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Microscopic aquatic predators strongly affect infection dynamics of a globally emerged pathogen

(2014) CURRENT BIOLOGY. 24(2). p.176-180
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Abstract
Research on emerging infectious wildlife diseases has placed particular emphasis on host-derived barriers to infection and disease. This focus neglects important extrinsic determinants of the host/pathogen dynamic, where all barriers to infection should be considered when ascertaining the determinants of infectivity and pathogenicity of wildlife pathogens [1, 2 and 3]. Those pathogens with free-living stages, such as fungi causing catastrophic wildlife declines on a global scale [4], must confront lengthy exposure to environmental barriers before contact with an uninfected host [5, 6, 7 and 8]. Hostile environmental conditions therefore have the ability to decrease the density of infectious particles, reducing the force of infection and ameliorating the impact as well as the probability of establishing an infection [9]. Here we show that, in nature, the risk of infection and infectious burden of amphibians infected by the chytrid fungus Batrachochytrium dendrobatidis (Bd) have a significant, site-specific component, and that these correlate with the microfauna present at a site. Experimental infections show that aquatic microfauna can rapidly lower the abundance and density of infectious stages by consuming Bd zoospores, resulting in a significantly reduced probability of infection in anuran tadpoles. Our findings offer new perspectives for explaining the divergent impacts of Bd infection in amphibian assemblages and contribute to our understanding of ecosystem resilience to colonization by novel pathogens.
Keywords
CHYTRID FUNGUS, BATRACHOCHYTRIUM-DENDROBATIDIS, CHYTRIDIOMYCOSIS, PARASITES, SURVIVAL, DAPHNIA, DISEASE, HOST

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MLA
Schmeller, Dirk S., et al. “Microscopic Aquatic Predators Strongly Affect Infection Dynamics of a Globally Emerged Pathogen.” CURRENT BIOLOGY, vol. 24, no. 2, 2014, pp. 176–80, doi:10.1016/j.cub.2013.11.032.
APA
Schmeller, D. S., Blooi, M., Martel, A., Garner, T. W., Fisher, M. C., Azemar, F., … Pasmans, F. (2014). Microscopic aquatic predators strongly affect infection dynamics of a globally emerged pathogen. CURRENT BIOLOGY, 24(2), 176–180. https://doi.org/10.1016/j.cub.2013.11.032
Chicago author-date
Schmeller, Dirk S, Mark Blooi, An Martel, Trenton WJ Garner, Matthew C Fisher, Frédéric Azemar, Frances C Clare, et al. 2014. “Microscopic Aquatic Predators Strongly Affect Infection Dynamics of a Globally Emerged Pathogen.” CURRENT BIOLOGY 24 (2): 176–80. https://doi.org/10.1016/j.cub.2013.11.032.
Chicago author-date (all authors)
Schmeller, Dirk S, Mark Blooi, An Martel, Trenton WJ Garner, Matthew C Fisher, Frédéric Azemar, Frances C Clare, Camille Leclerc, Lea Jäger, Michelle Guevara-Nieto, Adeline Loyau, and Frank Pasmans. 2014. “Microscopic Aquatic Predators Strongly Affect Infection Dynamics of a Globally Emerged Pathogen.” CURRENT BIOLOGY 24 (2): 176–180. doi:10.1016/j.cub.2013.11.032.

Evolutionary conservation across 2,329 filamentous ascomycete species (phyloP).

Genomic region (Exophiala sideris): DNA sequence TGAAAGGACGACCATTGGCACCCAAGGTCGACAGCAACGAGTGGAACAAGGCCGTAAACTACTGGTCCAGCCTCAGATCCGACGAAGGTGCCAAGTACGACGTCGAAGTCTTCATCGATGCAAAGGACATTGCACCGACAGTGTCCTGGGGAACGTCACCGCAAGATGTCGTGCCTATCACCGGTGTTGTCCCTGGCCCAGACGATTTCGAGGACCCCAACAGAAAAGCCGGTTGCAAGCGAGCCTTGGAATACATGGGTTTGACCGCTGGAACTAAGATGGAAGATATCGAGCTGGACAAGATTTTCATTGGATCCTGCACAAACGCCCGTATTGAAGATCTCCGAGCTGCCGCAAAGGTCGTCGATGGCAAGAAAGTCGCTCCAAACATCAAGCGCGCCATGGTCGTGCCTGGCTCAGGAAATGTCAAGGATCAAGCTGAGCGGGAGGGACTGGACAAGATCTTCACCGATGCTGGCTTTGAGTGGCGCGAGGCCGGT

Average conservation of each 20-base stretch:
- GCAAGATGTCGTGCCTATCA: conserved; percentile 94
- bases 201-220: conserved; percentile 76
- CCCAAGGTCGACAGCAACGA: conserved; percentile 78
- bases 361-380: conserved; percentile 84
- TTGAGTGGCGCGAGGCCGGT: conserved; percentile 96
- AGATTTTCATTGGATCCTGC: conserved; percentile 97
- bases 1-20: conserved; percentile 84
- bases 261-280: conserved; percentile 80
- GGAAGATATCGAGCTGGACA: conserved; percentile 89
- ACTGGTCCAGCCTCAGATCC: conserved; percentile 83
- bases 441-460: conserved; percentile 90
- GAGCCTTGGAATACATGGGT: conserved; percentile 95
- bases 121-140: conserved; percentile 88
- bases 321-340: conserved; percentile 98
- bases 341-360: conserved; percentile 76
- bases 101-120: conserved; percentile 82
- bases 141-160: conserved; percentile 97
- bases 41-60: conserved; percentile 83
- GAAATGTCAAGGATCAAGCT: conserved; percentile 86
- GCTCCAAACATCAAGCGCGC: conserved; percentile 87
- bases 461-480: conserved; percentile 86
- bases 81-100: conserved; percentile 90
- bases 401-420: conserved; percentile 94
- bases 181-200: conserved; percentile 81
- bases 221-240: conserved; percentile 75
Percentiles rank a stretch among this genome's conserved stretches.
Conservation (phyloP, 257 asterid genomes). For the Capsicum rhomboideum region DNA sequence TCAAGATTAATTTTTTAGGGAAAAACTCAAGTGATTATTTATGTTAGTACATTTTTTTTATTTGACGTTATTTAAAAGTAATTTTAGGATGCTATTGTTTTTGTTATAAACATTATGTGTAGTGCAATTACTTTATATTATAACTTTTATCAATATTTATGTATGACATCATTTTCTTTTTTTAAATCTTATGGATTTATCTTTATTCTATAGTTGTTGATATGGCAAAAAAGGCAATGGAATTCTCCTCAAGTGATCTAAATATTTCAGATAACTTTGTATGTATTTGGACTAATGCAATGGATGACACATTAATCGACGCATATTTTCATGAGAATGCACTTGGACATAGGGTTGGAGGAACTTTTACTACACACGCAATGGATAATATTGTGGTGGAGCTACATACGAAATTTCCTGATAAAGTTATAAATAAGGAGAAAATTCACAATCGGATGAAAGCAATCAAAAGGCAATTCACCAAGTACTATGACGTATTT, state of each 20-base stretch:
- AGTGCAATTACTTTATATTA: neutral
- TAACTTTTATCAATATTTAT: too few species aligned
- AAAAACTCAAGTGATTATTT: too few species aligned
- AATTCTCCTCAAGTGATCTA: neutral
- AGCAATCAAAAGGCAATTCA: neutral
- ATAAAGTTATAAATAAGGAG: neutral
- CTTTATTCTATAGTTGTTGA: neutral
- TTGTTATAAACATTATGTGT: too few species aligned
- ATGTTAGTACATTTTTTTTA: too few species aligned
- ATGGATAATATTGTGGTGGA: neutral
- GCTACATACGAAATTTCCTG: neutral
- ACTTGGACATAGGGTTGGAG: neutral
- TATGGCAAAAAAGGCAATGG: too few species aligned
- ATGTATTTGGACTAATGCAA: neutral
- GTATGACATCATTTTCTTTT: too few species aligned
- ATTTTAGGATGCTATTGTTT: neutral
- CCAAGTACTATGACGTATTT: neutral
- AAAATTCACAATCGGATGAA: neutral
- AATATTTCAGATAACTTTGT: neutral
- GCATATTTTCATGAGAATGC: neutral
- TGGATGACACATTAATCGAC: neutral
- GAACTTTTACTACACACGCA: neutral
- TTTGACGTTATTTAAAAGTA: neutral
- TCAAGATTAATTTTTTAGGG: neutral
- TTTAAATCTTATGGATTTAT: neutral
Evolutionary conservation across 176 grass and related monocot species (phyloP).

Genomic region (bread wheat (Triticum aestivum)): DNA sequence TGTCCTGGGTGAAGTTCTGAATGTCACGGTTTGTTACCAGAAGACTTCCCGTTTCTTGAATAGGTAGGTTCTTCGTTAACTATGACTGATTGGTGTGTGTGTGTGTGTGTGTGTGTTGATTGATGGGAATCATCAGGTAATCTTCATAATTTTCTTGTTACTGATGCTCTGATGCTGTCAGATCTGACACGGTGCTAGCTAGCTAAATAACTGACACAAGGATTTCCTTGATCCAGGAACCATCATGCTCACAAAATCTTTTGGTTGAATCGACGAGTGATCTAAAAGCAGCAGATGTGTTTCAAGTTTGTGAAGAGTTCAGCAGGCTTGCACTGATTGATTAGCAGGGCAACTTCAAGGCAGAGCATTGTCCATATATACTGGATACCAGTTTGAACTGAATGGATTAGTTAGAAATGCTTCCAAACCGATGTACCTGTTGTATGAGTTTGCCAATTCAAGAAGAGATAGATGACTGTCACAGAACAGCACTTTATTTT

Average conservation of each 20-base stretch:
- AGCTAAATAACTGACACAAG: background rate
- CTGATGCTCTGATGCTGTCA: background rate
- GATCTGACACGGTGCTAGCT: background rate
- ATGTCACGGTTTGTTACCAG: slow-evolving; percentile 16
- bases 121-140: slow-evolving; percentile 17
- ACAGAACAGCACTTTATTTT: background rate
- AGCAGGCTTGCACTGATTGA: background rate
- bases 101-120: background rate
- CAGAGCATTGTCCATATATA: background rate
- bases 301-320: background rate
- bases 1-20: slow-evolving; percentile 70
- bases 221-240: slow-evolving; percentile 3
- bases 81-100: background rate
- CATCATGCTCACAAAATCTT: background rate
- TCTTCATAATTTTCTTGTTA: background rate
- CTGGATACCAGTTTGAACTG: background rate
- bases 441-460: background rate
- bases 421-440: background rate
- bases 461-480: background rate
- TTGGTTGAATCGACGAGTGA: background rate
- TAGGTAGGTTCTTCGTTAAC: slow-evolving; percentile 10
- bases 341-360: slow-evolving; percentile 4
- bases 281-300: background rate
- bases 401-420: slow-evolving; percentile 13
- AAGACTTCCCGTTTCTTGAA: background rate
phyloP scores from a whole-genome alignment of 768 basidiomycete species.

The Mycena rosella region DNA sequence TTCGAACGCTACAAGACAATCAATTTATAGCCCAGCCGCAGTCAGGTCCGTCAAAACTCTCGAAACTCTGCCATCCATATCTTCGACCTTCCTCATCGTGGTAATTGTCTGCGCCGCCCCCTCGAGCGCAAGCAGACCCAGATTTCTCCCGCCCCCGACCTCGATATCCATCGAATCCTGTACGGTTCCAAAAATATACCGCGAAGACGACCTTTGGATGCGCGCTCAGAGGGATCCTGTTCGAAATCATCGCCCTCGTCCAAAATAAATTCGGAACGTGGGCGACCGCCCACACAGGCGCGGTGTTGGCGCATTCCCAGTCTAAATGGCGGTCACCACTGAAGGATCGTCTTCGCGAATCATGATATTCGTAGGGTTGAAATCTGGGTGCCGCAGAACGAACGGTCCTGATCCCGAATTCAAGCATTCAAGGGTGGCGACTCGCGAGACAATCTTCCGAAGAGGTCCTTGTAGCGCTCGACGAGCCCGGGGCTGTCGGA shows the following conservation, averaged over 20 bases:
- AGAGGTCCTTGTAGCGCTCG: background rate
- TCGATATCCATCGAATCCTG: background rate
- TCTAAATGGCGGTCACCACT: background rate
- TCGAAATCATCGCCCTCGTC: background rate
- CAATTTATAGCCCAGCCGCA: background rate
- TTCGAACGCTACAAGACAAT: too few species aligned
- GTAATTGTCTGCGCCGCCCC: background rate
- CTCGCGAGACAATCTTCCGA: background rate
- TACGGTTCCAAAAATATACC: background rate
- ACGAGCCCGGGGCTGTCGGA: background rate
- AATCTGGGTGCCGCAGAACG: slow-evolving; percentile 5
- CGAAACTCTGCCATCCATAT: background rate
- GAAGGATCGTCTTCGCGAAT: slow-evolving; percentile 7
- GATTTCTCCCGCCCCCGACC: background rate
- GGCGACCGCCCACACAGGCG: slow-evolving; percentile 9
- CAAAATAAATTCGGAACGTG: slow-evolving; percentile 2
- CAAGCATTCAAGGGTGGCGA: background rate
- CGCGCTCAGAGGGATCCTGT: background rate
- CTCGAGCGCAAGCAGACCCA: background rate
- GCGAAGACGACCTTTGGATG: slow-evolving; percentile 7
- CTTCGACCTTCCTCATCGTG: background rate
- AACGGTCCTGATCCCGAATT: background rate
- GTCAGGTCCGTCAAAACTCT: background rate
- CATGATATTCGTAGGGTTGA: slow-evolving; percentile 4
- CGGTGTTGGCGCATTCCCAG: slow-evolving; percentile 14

Vancouver
1.
Schmeller DS, Blooi M, Martel A, Garner TW, Fisher MC, Azemar F, et al. Microscopic aquatic predators strongly affect infection dynamics of a globally emerged pathogen. CURRENT BIOLOGY. 2014;24(2):176–80.
IEEE
[1]
D. S. Schmeller et al., “Microscopic aquatic predators strongly affect infection dynamics of a globally emerged pathogen,” CURRENT BIOLOGY, vol. 24, no. 2, pp. 176–180, 2014.
@article{4218119,
  abstract     = {{Research on emerging infectious wildlife diseases has placed particular emphasis on host-derived barriers to infection and disease. This focus neglects important extrinsic determinants of the host/pathogen dynamic, where all barriers to infection should be considered when ascertaining the determinants of infectivity and pathogenicity of wildlife pathogens [1, 2 and 3]. Those pathogens with free-living stages, such as fungi causing catastrophic wildlife declines on a global scale [4], must confront lengthy exposure to environmental barriers before contact with an uninfected host [5, 6, 7 and 8]. Hostile environmental conditions therefore have the ability to decrease the density of infectious particles, reducing the force of infection and ameliorating the impact as well as the probability of establishing an infection [9]. Here we show that, in nature, the risk of infection and infectious burden of amphibians infected by the chytrid fungus Batrachochytrium dendrobatidis (Bd) have a significant, site-specific component, and that these correlate with the microfauna present at a site. Experimental infections show that aquatic microfauna can rapidly lower the abundance and density of infectious stages by consuming Bd zoospores, resulting in a significantly reduced probability of infection in anuran tadpoles. Our findings offer new perspectives for explaining the divergent impacts of Bd infection in amphibian assemblages and contribute to our understanding of ecosystem resilience to colonization by novel pathogens.}},
  author       = {{Schmeller, Dirk S and Blooi, Mark and Martel, An and Garner, Trenton WJ and Fisher, Matthew C and Azemar, Frédéric and Clare, Frances C and Leclerc, Camille and Jäger, Lea and Guevara-Nieto, Michelle and Loyau, Adeline and Pasmans, Frank}},
  issn         = {{0960-9822}},
  journal      = {{CURRENT BIOLOGY}},
  keywords     = {{CHYTRID FUNGUS,BATRACHOCHYTRIUM-DENDROBATIDIS,CHYTRIDIOMYCOSIS,PARASITES,SURVIVAL,DAPHNIA,DISEASE,HOST}},
  language     = {{eng}},
  number       = {{2}},
  pages        = {{176--180}},
  title        = {{Microscopic aquatic predators strongly affect infection dynamics of a globally emerged pathogen}},
  url          = {{http://dx.doi.org/10.1016/j.cub.2013.11.032}},
  volume       = {{24}},
  year         = {{2014}},
}

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